When is a terrorist attack not a terrorist attack?

It is really hard to come up with a definition of terrorism that all agree on.  Every country seems to have its own version and while there are of course similarities there are also differences and some of these may have legal ramifications.  Then there is the non-legal definition: i.e. what the average person thinks terrorism is.  There was no better illustration of the gap between the two than in the case of the mosque shootings in Quebec City last February.  The Crown has not charged Alexandre Bissonnette with terrorism under the Canadian Criminal Code but that has not stopped many, including politicians, from saying it was clearly a terrorist act.

I have long argued that there are a few things that have to be present for a criminal act to be terrorist in nature (remember: terrorism is first and foremost a crime, albeit a crime that has special characteristics).  Firstly it has to be a serious act of violence or threat thereof. Secondly it  has to be perpetrated for ideological, political or religious reasons.  Thirdly, it is normally believed to be aimed at non-combatants (i.e. civilians).

So what do we make of Monday’s attack in Mogadishu where an Al Shabaab terrorist wearing a Somali army uniform blew himself up inside a military training base, killing seven soldiers and wounding 15?  Technically, it is not terrorism since the victims would supposedly have been armed.  Does it matter that the attack did not take place on a battlefield?  This incident reminds us of the 1983 Marine Barracks bombing in Lebanon: 241 US service personnel died but it is unlikely that they were prepared for a fight when the suicide trucker drove through the gates.

Exploring this further, is it a terrorist attack always when the group or person behind the action is tied to a known terrorist entity?  There is absolutely no doubt that Al Shabaab is a particularly brutal terrorist group (although less barbaric than Islamic State).  Does it therefore follow that any action in which it is engaged can be called an act of terrorism?  At times things get even more complicated.  In an earlier attack in Mogadishu Al Shabaab was targeting a a military convoy but hit a minibus instead, killing at least 15 people.  Had the primary target been hit, would we have looked at the incident differently?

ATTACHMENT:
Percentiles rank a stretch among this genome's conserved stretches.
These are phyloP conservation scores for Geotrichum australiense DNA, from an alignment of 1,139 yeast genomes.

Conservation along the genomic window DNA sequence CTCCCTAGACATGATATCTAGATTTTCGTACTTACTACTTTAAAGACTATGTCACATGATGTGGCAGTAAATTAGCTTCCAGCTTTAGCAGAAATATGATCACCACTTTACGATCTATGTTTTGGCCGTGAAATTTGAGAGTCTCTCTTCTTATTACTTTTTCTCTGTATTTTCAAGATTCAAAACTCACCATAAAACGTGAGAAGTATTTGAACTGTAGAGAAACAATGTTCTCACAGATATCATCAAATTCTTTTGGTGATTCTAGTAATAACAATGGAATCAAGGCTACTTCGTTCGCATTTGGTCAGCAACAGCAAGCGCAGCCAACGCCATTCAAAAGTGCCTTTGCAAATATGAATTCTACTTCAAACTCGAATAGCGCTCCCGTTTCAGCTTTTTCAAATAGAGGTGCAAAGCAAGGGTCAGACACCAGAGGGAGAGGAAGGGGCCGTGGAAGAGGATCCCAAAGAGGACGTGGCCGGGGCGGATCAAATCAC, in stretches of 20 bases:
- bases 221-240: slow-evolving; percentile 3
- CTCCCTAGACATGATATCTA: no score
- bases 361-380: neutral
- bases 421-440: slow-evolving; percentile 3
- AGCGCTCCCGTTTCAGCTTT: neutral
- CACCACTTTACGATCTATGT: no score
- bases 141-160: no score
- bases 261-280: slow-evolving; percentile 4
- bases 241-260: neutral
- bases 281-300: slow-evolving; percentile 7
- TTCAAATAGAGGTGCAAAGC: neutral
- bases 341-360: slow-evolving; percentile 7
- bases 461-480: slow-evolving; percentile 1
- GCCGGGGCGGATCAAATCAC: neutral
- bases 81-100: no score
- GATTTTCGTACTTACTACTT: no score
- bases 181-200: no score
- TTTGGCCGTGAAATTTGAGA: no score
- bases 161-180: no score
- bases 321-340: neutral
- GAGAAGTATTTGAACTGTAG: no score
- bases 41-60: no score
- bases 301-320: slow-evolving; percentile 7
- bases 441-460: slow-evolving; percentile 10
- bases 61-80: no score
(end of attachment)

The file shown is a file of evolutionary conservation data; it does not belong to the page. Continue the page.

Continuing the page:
I don’t have an easy answer to any of these questions.  My head tells me to limit terrorism to events where civilians die or are wounded because civilians are neither trained nor prepared for possible or probable violence.  Those that serve in our military do know that there is a very real chance of death or injury in what they do. But my heart tells me that a death is a death is a death if the assailant murders for some cause, justified or not. I also do not want to dismiss the loss of our soldiers as just ‘stuff happens in war’: they are too precious for that.

But when it comes to our justice system labelling a murder a terrorist act does not make any real difference (or does it?), unlike a hate crime where the presiding judge can layer on a harsher sentence if it is clear that the crime was indeed motivated by identifiable hate.  Then again, terrorism is the ultimate hate crime as terrorist groups are oozing with hatred for just about anyone and anything that does not fit their warped sense of the world.  So perhaps we should make terrorists serve longer sentences for their hateful intent.  Maybe judges already take this into consideration in Canada – it’s just that we haven’t had that  many cases go to trial and sentencing.

I don’t suppose the average Canadian cares what the law says. Terrorism is terrorism, they’d say, whether it is Alexandre Bissonnette or the Somali standing trial in Ottawa for his role in the kidnapping and brutal treatment of Amanda Lindhout or John Nuttall and Amanda Korody (the convicted and released 2013 Victoria Canada Day bombers).  And maybe for a crime that is committed to instill fear and emotion  a purely emotional definition is fine after all.



By Phil Gurski

Phil Gurski is the President and CEO of Borealis Threat and Risk Consulting Ltd. Phil is a 32-year veteran of CSE and CSIS and the author of six books on terrorism.

Leave a Reply